Moxie. Some say you either got or you don’t. In golf, moxie is right out in front with every step a pro takes. Even with handicappers, its pretty easy tell who’s got it. So what is it, and why is it important? Can it be developed?
If I had to choose one word to describe moxie it would be confidence. It shows in the way one walks, stands, talks, swings a golf club, and how one reacts to good shots and not so good shots. Moxie transcends age, gender, race, religion, political party, physical condition, and national origin. It can fluctuate through life, starts in kindergarten and lasts into old age.
Can you play good golf without moxie? Sure. I don’t think Nicklaus had it. Nor do I think Snead had it. And Hogan, well, it could go either way, but anyone who came back from the kind of accident he survived and then won, what, seven more majors, must have had tremendous moxie although you wouldn’t know it by his taciturn manner during a tournament. Moxie is often characteristic of some extra ingredient besides talent. I think Tiger did have moxie in his heyday, but has since experienced some leakage. He is no longer able to intimidate opponents as he once did as they watched him climb up the leaderboard on Sundays. Moxie does get others to pay more attention to you, as the awareness of it in others causes one to wonder if those others have something more than what they have. That little bubble of doubt is enough to make a difference when highly talented pros are vying for glory and huge sums of money.
But moxie is not exactly a static trait that stays constant throughout life. I had it as a kid, lost it in middle age, and then regained it as I fought off cancer in my current older age (although it hasn’t really transferred much to my golf game!). The key is awareness. You have to honestly assess and reassess your levels of moxie as life proceeds. This takes a sharp, insightful, and relatively calm mind to penetrate any fog that invariably gets in the way of one’s inner vision. That’ll take moments of reflection and meditation to allow the mind to settle, like the precipitate in a test tube sinking to the bottom leaving clear liquid above.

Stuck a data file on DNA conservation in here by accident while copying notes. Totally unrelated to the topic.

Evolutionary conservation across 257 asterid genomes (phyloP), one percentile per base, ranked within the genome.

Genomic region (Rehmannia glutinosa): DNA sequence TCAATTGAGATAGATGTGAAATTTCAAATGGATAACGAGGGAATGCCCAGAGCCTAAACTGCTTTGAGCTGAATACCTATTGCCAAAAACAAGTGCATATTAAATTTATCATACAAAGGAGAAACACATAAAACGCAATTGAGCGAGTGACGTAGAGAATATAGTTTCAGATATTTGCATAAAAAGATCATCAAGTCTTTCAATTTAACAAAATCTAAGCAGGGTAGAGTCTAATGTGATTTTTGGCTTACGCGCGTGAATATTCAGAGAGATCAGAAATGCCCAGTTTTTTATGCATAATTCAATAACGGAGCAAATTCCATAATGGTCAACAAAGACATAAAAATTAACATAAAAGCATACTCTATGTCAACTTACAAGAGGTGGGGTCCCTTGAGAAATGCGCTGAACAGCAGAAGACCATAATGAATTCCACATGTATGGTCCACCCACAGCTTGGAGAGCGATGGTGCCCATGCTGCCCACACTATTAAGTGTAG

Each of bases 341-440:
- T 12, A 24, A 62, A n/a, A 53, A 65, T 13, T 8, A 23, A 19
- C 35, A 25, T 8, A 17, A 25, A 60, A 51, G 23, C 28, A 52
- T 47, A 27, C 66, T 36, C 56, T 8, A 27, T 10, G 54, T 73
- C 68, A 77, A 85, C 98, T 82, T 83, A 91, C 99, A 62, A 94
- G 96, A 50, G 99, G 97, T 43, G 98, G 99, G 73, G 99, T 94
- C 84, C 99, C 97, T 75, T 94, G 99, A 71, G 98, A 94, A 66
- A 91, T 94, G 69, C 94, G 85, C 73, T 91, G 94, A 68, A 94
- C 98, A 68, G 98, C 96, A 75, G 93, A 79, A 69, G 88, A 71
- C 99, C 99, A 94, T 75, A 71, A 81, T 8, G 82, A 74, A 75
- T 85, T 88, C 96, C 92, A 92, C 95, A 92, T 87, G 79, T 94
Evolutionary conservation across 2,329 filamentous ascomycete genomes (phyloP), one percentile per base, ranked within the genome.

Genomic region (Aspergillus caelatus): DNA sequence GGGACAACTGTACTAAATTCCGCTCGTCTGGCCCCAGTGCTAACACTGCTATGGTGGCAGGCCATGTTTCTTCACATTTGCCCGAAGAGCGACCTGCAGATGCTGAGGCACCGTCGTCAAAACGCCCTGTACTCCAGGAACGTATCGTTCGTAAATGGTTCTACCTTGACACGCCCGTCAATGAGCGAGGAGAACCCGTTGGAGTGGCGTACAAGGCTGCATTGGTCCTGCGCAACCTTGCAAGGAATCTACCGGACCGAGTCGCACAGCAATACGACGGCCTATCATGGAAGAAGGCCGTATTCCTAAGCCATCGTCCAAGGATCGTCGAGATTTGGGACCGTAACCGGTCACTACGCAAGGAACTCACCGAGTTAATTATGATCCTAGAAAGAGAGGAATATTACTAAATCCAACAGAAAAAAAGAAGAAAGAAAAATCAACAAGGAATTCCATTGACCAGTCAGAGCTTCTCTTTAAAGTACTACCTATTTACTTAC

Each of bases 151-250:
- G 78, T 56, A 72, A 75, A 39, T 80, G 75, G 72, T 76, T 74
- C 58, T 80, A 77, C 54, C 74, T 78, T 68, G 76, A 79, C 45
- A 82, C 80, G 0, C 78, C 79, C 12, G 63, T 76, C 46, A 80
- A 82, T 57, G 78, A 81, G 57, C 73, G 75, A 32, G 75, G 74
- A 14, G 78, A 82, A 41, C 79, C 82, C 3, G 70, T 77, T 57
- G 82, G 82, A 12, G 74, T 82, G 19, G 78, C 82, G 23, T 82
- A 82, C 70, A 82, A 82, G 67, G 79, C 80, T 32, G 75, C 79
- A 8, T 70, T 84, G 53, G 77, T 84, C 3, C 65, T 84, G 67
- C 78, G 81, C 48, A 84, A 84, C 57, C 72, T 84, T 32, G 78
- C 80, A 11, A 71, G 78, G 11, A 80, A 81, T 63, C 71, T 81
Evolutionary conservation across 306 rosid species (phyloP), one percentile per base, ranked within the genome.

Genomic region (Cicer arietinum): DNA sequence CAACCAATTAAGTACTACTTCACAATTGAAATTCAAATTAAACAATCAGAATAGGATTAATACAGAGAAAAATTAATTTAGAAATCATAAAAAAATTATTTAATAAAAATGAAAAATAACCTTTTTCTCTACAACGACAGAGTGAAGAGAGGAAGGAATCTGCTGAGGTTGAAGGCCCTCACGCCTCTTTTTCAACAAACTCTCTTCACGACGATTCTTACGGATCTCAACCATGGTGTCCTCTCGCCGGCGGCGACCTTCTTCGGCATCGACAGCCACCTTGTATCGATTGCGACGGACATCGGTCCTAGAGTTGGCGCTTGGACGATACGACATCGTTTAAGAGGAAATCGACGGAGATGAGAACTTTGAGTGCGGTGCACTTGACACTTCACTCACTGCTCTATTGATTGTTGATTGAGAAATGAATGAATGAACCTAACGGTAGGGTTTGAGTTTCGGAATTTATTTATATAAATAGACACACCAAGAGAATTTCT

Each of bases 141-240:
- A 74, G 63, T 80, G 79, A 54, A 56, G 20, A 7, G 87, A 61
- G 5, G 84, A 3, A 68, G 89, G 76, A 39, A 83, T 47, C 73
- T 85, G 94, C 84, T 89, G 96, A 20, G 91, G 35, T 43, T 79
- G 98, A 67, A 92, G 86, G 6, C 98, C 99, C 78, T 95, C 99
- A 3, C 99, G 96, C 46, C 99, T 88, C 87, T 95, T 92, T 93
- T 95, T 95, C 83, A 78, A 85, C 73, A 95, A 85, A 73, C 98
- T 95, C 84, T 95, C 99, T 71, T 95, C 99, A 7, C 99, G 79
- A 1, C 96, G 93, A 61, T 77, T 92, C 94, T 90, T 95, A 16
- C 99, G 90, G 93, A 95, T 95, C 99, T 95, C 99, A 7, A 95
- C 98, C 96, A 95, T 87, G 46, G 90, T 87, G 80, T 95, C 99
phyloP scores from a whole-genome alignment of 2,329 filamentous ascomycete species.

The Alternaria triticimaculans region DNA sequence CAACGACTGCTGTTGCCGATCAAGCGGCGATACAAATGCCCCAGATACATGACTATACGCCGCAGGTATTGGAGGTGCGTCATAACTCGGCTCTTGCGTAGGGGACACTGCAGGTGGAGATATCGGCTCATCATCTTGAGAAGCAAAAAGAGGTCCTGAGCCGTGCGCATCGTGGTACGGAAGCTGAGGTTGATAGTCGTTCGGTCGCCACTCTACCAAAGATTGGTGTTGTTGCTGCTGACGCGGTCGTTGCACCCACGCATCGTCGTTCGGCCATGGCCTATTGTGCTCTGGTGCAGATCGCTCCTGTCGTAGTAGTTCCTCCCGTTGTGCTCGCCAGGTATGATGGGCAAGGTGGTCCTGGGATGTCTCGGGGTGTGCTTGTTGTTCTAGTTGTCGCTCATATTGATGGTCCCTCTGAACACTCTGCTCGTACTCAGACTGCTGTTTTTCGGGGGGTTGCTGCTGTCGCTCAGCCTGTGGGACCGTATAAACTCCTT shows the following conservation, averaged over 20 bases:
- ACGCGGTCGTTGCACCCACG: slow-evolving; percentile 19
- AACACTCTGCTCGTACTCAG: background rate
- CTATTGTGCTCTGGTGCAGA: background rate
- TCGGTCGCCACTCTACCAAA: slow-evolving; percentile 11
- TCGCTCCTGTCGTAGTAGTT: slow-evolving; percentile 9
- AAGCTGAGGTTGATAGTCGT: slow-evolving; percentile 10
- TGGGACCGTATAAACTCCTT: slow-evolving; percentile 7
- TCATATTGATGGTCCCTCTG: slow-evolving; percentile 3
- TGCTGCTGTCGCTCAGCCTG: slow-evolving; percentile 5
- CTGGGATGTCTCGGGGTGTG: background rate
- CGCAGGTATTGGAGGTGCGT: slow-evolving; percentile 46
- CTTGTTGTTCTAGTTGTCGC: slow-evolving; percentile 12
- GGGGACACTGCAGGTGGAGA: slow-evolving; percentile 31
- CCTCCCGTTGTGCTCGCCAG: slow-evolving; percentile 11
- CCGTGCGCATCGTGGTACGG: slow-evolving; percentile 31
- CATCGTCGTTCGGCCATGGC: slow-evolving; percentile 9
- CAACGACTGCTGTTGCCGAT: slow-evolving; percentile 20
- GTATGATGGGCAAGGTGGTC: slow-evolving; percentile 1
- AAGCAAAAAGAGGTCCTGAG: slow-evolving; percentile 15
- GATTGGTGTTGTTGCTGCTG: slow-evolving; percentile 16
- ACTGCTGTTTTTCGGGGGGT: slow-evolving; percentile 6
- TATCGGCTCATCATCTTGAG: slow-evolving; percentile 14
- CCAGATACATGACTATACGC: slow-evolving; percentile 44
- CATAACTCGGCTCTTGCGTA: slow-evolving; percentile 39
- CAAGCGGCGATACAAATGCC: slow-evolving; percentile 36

It’s not easy, though, to regain moxie after you’ve lost it. It takes, well, moxie–always embedded somewhere in the brain cells waiting for you to rediscover this valued trait. In fact, that’s the usual journey of moxie. You need to figure out how to grab the brass ring as the “painted ponies go up and down.” Other traits, besides confidence, to look for when making that self-analysis are as follows: swagger, determination, guts, spirit, no hesitation, fast play, vigor, verve, pep, energetic, courage, resilient, perseverance, cool under pressure, can smile when down, can get pissed off but rebound quickly after disasters.
Here are some of players, caddies, announcers, past and present, I believe have displayed a significant degree of moxie in their careers. It’s by no means a complete list. Let me know of anyone I missed.
Danielle Kang, Cristie Kerr, Darren Clarke, Lexi Thompson, Mel Reid, Charley Hull, Nellie Korda, David Feherty, Dotty Pepper, Ryan O’Neal, Matt Wolff, Dustin Johnson, Miguel Angel Jimenez, Lee Trevino. Gene Sarazen, Walter Hagen, Tony Lema, Bobby Jones, Babe Zaharias, Nick Faldo, Sei Re Pak, Young Tom Morris, Tom Watson, Jon Rahm, Seve, Arnie, Beatriz Recari, Tiger, Payne Stewart, Stevie Williams, Butch Harmon, Brooks Koepka, Bryson, Inbee Park, Phil, Bernhard, Gary Player, Nancy Lopez, Ben Hogan, Viktor Hovland, Peter Alliss, and Paul Azinger.
Congrats to Viktor Hovland who won that elusive second PGA victory at the Mayakoba. The 23 year old Norwegian had to use all his moxie on this rain soaked course in Mexico to shoot 20 under and win by one shot.
Veteran Angela Stanford held off Inbee Park and other much younger opponents to win the Volunteers of America Open in her native Texas.
This week, it’s the LPGA Women’s Open in Houston, the crown jewell of women’s majors.
Rest in Peace Peter Alliss, an accomplished Ryder Cup player and colorful commentator, died at his home in the UK this past weekend. The World Golf Hall of Famer was 89.
Cristie Kerr and her caddie were injured in a “serious” golf cart accident on Friday morning, according to Golfweek. Kerr, who shot 1-over-par 72 in the first round of the Volunteers of America Classic, withdrew from the tournament and she and her caddie went to the hospital.
Wishing Cristie, who has won 20 times on the LPGA tour, and her caddie a speedy and complete recovery.